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# Mathematics Curriculum Framework - November 2000

#### Number Sense and Operations

• Exhibit an understanding of the base ten number system by reading, modeling, writing, and interpreting whole numbers to at least 100,000; demonstrating an understanding of the values of the digits; and comparing and ordering the numbers.
• Represent, order, and compare large numbers (to at least 100,000) using various forms, including expanded notation, e.g., 853 = 8 x 100 + 5 x 10 + 3.
• Demonstrate an understanding of fractions as parts of unit wholes, as parts of a collection, and as locations on the number line.
• Select, use, and explain models to relate common fractions and mixed numbers (1/2, 1/3, 1/4, 1/5, 1/6, 1/8, 1/10, 1/12, and 11/2), find equivalent fractions, mixed numbers, and decimals, and order fractions.
• Identify and generate equivalent forms of common decimals and fractions less than one whole (halves, quarters, fifths, and tenths).
• Exhibit an understanding of the base ten number system by reading, naming, and writing decimals between 0 and 1 up to the hundredths.
• Recognize classes (in particular, odds, evens; factors or multiples of a given number; and squares) to which a number may belong, and identify the numbers in those classes. Use these in the solution of problems.
• Select, use, and explain various meanings and models of multiplication and division of whole numbers. Understand and use the inverse relationship between the two operations.
• Select, use, and explain the commutative, associative, and identity properties of operations on whole numbers in problem situations, e.g., 37 x 46 = 46 x 37, (5 x 7) x 2 = 5 x (7 x 2).
• Select and use appropriate operations (addition, subtraction, multiplication, division) to solve problems, including those involving money.
• Know multiplication facts through 12 x 12 and related division facts. Use these facts to solve related multiplication problems and compute related problems, e.g., 3 x 5 is related to 30 x 50, 300 x 5, and 30 x 500.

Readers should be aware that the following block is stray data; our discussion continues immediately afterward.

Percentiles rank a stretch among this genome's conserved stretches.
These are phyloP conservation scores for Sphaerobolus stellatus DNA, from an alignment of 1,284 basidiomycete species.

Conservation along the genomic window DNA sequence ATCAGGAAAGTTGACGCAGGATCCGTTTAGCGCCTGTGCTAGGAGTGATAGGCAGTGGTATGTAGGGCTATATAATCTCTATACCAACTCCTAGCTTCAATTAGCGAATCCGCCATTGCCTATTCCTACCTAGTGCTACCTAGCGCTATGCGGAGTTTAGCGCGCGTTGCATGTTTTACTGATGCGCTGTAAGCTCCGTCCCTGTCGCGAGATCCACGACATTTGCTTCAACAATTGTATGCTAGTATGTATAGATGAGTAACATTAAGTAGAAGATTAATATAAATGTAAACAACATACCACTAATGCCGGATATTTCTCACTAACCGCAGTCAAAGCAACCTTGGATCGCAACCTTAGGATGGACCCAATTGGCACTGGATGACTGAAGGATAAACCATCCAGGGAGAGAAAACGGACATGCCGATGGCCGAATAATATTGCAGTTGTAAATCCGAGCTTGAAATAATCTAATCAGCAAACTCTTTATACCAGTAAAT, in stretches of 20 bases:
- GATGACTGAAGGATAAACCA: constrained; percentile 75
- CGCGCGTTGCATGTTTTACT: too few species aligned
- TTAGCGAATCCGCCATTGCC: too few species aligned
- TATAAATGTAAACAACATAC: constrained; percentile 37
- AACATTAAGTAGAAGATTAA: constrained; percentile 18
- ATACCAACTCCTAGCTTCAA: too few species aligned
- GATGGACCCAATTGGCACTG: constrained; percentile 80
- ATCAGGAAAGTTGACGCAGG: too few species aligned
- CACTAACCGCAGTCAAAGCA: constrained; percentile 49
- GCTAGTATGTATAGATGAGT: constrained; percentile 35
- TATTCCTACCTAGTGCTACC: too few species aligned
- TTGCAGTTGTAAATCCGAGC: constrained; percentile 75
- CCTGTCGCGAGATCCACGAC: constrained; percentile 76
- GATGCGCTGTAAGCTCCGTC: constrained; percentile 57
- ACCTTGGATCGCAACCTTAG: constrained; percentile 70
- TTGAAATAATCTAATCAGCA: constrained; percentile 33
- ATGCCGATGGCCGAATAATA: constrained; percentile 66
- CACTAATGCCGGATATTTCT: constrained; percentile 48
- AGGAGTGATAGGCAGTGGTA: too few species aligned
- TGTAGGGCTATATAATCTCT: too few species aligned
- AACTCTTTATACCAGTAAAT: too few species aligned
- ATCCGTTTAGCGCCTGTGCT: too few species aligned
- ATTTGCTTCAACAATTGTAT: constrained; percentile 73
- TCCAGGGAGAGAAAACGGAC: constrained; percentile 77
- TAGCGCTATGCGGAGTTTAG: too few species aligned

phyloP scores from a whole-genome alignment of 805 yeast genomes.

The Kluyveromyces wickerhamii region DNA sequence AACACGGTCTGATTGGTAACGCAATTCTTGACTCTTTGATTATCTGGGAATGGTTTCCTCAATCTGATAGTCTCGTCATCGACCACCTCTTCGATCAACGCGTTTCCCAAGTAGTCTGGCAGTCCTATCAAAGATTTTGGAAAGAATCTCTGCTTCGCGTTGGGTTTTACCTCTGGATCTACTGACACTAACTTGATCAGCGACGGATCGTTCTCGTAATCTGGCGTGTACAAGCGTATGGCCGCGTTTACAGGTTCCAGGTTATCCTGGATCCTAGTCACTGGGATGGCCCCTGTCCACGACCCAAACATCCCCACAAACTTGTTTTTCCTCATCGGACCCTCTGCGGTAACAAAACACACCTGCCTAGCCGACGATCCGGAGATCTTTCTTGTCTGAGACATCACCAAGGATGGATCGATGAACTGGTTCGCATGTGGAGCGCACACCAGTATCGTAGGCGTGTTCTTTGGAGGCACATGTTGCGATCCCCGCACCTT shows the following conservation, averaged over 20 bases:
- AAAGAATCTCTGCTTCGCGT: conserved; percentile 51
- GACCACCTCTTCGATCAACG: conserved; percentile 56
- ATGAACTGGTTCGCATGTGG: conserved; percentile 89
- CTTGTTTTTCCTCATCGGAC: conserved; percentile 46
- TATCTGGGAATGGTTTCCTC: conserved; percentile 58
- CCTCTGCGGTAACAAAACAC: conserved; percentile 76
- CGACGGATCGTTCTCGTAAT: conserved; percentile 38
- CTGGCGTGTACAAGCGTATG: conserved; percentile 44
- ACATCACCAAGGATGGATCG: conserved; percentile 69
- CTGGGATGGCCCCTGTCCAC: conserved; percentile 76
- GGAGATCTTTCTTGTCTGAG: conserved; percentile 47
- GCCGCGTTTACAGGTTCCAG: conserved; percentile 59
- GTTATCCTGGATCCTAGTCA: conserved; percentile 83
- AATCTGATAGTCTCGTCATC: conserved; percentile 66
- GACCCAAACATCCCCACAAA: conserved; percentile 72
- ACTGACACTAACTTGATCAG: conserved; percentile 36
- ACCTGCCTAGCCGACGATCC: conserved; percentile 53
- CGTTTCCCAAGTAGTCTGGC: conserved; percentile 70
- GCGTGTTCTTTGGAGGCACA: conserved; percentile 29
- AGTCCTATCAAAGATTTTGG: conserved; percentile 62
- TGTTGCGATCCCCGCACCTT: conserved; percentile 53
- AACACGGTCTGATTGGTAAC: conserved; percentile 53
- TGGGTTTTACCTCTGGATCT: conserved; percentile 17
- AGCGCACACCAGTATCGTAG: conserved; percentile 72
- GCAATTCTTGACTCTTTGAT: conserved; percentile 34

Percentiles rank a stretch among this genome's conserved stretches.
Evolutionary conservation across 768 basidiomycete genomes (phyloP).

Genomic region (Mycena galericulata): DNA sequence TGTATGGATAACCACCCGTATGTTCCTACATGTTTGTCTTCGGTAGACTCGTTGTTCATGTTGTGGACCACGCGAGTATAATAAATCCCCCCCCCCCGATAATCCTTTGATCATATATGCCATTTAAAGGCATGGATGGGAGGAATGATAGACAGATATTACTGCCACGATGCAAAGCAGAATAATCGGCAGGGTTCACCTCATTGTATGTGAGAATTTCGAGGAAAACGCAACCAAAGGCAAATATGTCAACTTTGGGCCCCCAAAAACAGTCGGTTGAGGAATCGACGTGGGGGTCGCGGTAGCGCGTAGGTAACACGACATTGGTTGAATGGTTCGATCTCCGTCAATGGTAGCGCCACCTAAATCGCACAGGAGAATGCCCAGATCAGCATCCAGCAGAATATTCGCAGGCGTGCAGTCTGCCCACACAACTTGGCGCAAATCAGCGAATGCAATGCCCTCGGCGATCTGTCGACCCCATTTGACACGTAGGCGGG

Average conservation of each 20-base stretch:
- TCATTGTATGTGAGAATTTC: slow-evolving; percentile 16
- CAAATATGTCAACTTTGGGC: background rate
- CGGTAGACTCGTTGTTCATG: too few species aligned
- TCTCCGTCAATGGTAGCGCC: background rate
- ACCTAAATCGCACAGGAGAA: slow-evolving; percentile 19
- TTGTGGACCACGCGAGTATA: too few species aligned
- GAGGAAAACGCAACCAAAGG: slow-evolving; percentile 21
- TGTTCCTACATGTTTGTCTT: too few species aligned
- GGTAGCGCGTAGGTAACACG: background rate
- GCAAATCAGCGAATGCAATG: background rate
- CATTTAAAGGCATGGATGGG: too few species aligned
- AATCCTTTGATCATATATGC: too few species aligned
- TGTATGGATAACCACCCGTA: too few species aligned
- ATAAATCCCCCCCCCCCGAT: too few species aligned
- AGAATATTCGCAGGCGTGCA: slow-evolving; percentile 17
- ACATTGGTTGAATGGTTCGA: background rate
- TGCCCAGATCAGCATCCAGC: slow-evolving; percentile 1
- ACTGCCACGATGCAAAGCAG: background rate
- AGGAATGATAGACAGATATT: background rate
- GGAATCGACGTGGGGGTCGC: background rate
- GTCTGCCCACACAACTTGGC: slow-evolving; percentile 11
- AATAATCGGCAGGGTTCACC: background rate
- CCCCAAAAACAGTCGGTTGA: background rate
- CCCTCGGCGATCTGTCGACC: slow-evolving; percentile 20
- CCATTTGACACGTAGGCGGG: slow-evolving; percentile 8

• ‡Add and subtract (up to five-digit numbers) and multiply (up to three digits by two digits) accurately and efficiently.
• Divide up to a three-digit whole number with a single-digit divisor (with or without remainders) accurately and efficiently. Interpret any remainders.
• Demonstrate in the classroom an understanding of and the ability to use the conventional algorithms for addition and subtraction (up to five-digit numbers), and multiplication (up to three digits by two digits).
• Demonstrate in the classroom an understanding of and the ability to use the conventional algorithm for division of up to a three-digit whole number with a single-digit divisor (with or without remainders).
• Round whole numbers through 100,000 to the nearest 10, 100, 1000, 10,000, and 100,000.
• Select and use a variety of strategies (e.g., front-end, rounding, and regrouping) to estimate quantities, measures, and the results of whole-number computations up to three-digit whole numbers and amounts of money to \$1000, and to judge the reasonableness of the answer.
• Use concrete objects and visual models to add and subtract common fractions.

#### Patterns, Relations, and Algebra

• Create, describe, extend and explain symbolic (geometric) and numeric patterns, including multiplication patterns like 3, 30, 300, 3000, ....
• Use symbol and letter variables (e.g., , x) to represent unknowns or quantities that vary in expressions and in equations or inequalities (mathematical sentences that use =, <, >).